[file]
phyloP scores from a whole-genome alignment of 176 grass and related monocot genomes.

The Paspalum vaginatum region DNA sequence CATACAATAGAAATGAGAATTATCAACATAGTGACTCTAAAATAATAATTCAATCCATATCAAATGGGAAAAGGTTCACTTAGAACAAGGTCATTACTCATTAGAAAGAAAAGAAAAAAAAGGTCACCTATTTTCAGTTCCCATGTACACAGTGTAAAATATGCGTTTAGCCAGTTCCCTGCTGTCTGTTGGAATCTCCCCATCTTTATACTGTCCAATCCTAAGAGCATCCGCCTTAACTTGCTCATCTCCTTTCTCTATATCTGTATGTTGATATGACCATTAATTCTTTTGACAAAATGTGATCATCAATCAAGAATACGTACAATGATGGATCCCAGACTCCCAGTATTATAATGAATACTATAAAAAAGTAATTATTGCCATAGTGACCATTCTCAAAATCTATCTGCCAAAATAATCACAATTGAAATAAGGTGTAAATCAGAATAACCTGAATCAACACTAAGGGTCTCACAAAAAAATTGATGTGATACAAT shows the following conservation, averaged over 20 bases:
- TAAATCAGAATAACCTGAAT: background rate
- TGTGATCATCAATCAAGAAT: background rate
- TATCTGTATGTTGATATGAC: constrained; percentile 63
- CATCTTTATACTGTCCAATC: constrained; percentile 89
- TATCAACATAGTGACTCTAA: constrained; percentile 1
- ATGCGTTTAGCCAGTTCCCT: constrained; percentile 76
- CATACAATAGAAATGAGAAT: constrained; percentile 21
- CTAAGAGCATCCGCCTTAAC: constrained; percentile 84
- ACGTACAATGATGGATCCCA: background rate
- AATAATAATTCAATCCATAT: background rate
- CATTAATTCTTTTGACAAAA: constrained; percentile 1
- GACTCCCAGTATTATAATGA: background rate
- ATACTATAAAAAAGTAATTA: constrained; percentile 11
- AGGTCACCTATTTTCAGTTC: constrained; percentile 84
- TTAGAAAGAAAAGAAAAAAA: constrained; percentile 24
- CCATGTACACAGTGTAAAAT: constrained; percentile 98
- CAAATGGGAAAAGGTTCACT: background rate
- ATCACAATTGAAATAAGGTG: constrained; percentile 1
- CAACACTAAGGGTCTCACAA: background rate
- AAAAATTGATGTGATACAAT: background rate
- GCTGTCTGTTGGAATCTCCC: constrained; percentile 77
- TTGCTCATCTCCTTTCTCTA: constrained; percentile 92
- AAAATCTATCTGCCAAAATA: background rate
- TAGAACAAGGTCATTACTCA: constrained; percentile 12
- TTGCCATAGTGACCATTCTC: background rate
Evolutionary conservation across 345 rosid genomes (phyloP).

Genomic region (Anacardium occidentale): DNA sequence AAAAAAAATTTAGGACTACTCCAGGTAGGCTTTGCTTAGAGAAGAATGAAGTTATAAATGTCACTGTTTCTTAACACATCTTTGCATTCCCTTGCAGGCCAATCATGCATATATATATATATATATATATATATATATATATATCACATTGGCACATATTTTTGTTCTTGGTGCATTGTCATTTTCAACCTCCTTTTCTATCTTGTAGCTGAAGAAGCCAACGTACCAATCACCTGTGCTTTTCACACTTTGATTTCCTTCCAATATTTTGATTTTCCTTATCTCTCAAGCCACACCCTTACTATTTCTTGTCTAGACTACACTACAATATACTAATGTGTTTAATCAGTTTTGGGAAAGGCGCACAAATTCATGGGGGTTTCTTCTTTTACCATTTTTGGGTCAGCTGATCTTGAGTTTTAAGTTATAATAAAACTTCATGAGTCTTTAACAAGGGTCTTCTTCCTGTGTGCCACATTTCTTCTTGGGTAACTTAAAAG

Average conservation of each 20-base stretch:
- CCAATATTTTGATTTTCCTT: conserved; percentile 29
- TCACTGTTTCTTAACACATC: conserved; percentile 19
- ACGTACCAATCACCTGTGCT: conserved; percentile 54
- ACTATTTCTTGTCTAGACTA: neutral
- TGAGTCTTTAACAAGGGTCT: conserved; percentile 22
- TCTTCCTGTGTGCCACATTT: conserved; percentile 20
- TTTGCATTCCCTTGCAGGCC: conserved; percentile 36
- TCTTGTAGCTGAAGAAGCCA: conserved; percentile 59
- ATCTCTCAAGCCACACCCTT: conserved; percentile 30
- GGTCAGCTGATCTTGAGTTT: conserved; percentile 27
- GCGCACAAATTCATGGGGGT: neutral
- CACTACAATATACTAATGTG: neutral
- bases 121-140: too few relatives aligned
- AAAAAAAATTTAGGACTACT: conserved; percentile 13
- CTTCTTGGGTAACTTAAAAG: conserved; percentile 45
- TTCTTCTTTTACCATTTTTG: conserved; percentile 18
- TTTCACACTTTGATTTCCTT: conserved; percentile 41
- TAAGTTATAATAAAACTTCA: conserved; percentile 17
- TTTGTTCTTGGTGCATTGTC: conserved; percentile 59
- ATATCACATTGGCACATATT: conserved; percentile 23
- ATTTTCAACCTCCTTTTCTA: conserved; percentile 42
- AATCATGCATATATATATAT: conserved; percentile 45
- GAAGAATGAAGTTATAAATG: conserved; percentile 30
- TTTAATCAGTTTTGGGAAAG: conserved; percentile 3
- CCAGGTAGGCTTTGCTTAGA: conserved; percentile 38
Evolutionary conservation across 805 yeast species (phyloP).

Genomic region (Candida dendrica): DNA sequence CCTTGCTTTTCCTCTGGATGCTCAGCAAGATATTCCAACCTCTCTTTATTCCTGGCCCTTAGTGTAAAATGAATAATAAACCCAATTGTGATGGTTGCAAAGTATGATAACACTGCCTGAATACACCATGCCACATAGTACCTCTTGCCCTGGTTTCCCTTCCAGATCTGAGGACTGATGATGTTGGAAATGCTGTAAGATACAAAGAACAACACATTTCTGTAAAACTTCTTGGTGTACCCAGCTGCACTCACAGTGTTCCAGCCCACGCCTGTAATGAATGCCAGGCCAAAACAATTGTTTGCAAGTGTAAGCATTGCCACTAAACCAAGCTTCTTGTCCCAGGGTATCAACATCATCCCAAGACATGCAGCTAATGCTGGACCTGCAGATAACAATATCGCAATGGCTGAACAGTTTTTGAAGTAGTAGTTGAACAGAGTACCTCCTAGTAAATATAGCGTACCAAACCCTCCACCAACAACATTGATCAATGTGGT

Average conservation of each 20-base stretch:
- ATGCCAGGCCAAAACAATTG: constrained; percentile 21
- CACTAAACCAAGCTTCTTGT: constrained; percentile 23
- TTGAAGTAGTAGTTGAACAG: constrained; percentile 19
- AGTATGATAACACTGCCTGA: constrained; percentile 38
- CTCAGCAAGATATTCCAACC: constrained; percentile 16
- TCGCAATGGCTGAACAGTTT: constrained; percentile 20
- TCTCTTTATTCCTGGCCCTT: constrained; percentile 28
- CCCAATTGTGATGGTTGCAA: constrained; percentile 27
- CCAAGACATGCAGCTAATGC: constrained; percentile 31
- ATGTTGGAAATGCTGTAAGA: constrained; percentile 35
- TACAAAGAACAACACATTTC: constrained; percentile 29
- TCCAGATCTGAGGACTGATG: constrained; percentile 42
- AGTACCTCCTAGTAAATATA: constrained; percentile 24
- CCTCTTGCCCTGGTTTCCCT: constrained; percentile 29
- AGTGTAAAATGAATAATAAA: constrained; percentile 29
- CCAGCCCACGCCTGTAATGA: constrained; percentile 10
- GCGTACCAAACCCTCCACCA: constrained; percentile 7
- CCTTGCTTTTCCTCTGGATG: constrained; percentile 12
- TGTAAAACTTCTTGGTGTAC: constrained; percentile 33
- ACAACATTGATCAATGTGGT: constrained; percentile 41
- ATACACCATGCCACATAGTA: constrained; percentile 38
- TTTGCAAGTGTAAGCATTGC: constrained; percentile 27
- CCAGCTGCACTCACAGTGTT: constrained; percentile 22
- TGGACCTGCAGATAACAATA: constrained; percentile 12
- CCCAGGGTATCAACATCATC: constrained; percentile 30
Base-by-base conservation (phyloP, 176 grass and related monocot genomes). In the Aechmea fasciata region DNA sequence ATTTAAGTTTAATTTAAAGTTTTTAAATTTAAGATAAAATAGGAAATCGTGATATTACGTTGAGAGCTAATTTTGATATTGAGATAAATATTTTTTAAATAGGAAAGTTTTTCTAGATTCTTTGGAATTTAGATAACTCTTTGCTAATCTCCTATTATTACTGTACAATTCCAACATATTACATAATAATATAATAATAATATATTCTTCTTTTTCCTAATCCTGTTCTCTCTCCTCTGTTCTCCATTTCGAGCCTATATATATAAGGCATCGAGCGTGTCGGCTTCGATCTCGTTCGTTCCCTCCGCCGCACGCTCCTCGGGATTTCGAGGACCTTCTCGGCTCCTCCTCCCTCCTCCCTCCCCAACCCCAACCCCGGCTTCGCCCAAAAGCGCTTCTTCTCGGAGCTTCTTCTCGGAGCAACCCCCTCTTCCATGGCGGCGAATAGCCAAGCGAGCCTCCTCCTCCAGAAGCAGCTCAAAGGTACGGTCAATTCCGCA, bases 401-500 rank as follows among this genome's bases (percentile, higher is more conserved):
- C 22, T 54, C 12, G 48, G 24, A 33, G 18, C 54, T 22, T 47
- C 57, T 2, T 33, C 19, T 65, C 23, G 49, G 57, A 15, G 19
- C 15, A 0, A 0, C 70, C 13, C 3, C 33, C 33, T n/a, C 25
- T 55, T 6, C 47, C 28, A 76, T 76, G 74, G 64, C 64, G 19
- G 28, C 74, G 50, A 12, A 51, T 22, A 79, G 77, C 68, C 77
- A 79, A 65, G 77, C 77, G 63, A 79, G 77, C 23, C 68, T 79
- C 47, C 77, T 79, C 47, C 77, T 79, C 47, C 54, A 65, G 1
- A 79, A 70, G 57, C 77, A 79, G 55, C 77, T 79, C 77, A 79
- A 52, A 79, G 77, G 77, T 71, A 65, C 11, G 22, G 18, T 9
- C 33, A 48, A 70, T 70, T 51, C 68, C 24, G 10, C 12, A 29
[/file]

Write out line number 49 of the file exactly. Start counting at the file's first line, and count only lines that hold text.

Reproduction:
- TTTGTTCTTGGTGCATTGTC: conserved; percentile 59